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Mini steam and hit and miss

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  • Mini steam and hit and miss

    Does anybody build these things?

  • #2
    I build mini live steam. Some from scratch, some from plans, some from castings.

    Scratch for Pump.jpgWater Pump from Casting.jpgDouble from casting.jpgWalking Beam plans 2.jpgBoiler 1.jpgBoiler 4.jpg
    Attached Files
    Last edited by DaWizard; 09-03-2017, 02:08 AM.
    You wana look waaay far up da road and plan yer route because the brakes are far more of a suggestion than a command!

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    • DaWizard
      DaWizard commented
      Editing a comment
      Damn, I just noticed I don't have up to date pictures. Will fix that tomorrow.

  • #3
    In 1976 I made a walking beam engine. I can post a picture tomorrow. I'd like to have a small hit and miss, but never bought the castings.

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    • #4
      Originally posted by DaWizard View Post
      I build mini live steam. Some from scratch, some from plans, some from castings.

      Scratch for Pump.jpgWater Pump from Casting.jpgDouble from casting.jpgWalking Beam plans 2.jpgBoiler 1.jpgBoiler 4.jpg
      Just got the bug in me and was wondering about a recommendation for a first time steam project. You see I'm playing with a lathe and have some milling attachments and would like to hone my skills and at the same time make something real.

      I also guess you really use 600w for what is was designed for, steam cylinder oil.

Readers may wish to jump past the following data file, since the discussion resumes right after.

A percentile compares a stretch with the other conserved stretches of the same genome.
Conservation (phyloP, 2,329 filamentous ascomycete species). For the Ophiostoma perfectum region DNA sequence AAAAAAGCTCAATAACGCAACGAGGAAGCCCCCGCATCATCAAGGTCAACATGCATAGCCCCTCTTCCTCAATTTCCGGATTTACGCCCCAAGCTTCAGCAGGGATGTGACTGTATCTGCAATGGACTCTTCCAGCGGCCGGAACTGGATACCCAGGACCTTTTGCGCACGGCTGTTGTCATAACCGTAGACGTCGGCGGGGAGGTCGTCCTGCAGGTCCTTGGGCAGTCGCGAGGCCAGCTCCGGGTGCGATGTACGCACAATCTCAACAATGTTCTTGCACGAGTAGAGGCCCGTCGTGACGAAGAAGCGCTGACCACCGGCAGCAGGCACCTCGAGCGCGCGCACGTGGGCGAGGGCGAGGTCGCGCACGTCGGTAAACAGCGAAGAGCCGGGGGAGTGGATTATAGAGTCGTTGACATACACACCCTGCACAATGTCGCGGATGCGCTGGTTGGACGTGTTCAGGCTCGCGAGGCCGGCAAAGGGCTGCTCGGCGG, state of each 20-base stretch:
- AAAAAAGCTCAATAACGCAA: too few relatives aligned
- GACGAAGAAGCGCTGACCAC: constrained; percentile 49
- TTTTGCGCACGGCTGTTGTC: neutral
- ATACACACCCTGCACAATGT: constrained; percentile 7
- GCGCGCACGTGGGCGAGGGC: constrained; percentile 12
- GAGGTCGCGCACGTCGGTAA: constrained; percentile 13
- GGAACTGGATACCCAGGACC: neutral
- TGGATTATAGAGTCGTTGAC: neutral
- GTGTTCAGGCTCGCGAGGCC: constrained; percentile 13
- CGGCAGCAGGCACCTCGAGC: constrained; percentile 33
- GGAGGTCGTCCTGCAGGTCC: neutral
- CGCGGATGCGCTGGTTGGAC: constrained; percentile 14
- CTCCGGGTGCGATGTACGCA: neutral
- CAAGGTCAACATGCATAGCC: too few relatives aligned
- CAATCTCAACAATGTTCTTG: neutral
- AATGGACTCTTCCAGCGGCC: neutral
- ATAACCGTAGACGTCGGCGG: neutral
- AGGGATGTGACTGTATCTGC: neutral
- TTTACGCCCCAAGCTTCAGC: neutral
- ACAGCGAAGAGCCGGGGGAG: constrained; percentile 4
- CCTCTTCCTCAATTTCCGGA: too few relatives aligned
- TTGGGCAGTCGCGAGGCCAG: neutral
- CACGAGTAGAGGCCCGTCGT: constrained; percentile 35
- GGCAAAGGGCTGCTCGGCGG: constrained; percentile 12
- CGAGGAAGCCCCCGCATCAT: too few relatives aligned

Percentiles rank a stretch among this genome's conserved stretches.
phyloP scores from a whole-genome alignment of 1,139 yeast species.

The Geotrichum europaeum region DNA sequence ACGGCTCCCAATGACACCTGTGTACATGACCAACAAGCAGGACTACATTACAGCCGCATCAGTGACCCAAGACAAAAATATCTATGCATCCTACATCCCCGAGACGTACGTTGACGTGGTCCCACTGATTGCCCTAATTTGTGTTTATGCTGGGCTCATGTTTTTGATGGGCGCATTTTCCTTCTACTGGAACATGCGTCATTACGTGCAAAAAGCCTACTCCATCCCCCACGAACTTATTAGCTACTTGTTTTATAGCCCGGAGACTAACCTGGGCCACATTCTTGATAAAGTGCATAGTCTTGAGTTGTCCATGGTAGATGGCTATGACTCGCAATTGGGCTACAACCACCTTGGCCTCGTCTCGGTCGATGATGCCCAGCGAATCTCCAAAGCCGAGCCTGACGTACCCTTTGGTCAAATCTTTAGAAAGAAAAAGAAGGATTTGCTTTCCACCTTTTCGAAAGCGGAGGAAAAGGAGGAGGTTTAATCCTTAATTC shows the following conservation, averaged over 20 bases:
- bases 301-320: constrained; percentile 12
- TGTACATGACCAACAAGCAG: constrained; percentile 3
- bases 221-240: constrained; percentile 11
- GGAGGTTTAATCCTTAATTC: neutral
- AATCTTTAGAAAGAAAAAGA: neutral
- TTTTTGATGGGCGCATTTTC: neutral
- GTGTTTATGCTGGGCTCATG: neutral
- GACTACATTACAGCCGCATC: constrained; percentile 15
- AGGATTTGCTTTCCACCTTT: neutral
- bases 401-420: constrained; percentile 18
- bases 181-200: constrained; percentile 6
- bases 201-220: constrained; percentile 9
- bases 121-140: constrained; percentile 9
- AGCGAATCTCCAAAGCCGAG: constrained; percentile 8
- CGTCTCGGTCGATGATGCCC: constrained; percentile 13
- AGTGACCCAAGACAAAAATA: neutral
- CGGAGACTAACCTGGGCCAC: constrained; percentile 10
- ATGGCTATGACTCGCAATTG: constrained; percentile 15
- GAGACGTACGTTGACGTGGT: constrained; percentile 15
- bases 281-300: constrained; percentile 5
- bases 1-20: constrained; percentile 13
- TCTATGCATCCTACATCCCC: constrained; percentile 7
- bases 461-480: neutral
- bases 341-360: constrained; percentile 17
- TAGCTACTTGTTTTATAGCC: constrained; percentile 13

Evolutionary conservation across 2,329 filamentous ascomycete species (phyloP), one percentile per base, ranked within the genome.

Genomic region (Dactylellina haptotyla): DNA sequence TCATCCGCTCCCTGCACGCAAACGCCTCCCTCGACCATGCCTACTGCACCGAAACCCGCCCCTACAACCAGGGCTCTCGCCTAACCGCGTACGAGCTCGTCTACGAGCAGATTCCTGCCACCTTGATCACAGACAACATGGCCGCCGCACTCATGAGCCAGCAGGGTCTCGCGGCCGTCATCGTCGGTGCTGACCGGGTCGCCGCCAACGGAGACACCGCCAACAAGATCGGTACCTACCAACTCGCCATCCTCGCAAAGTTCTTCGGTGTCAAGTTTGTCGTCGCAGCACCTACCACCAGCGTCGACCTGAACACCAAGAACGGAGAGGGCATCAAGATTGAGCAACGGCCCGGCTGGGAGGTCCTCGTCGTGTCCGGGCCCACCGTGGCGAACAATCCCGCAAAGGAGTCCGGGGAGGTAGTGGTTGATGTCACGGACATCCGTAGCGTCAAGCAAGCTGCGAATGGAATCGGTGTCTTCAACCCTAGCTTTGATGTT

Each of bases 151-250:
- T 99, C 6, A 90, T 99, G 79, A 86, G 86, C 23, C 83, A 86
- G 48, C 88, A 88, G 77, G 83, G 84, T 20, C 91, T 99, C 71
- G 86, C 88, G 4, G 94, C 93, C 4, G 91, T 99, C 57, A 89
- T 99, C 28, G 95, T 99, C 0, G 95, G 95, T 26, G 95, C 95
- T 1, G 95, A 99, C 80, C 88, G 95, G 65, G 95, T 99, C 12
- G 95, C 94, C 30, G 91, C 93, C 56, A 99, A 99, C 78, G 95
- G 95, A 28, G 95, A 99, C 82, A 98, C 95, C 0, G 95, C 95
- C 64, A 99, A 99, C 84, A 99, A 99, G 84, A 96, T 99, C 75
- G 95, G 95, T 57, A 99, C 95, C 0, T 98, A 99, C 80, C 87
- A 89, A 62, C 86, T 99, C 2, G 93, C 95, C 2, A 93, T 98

Last edited by Mike V. Florida; 09-03-2017, 02:55 AM.

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      • #5
        Hey Mike, since I don't know your skill level, nor your machine tolerances or attachments, I would recommend picking up a kit at first. If you really feel like you want to dive in feet first, there are several plans on the interweb or you can send me an email and I will send you all you can handle. The toughest thing I encountered was the lack of proper boiler project plans. It is possible that the boiler can come later and you can start out using compressed air. If you want to pick up a kit, check eBay, there are some good deals there, and you can do just a little research and find the companies that supply those kits and order direct. Start out small and see just how much you are lacking in tooling and jigs. I would recommend the LittleMachineShop.com, these guys have lots of goodies and just the stuff needed for machining.

        Like I said, without knowing your skill level, it can be fun and frustrating as well. Just take your time and read the directions!

        Let me know if I can be of more help.
        [email protected]
        You wana look waaay far up da road and plan yer route because the brakes are far more of a suggestion than a command!

        Comment


        • #6
          Originally posted by DaWizard View Post
          Hey Mike, since I don't know your skill level, nor your machine tolerances or attachments, I would recommend picking up a kit at first. If you really feel like you want to dive in feet first, there are several plans on the interweb or you can send me an email and I will send you all you can handle. The toughest thing I encountered was the lack of proper boiler project plans. It is possible that the boiler can come later and you can start out using compressed air. If you want to pick up a kit, check eBay, there are some good deals there, and you can do just a little research and find the companies that supply those kits and order direct. Start out small and see just how much you are lacking in tooling and jigs. I would recommend the LittleMachineShop.com, these guys have lots of goodies and just the stuff needed for machining.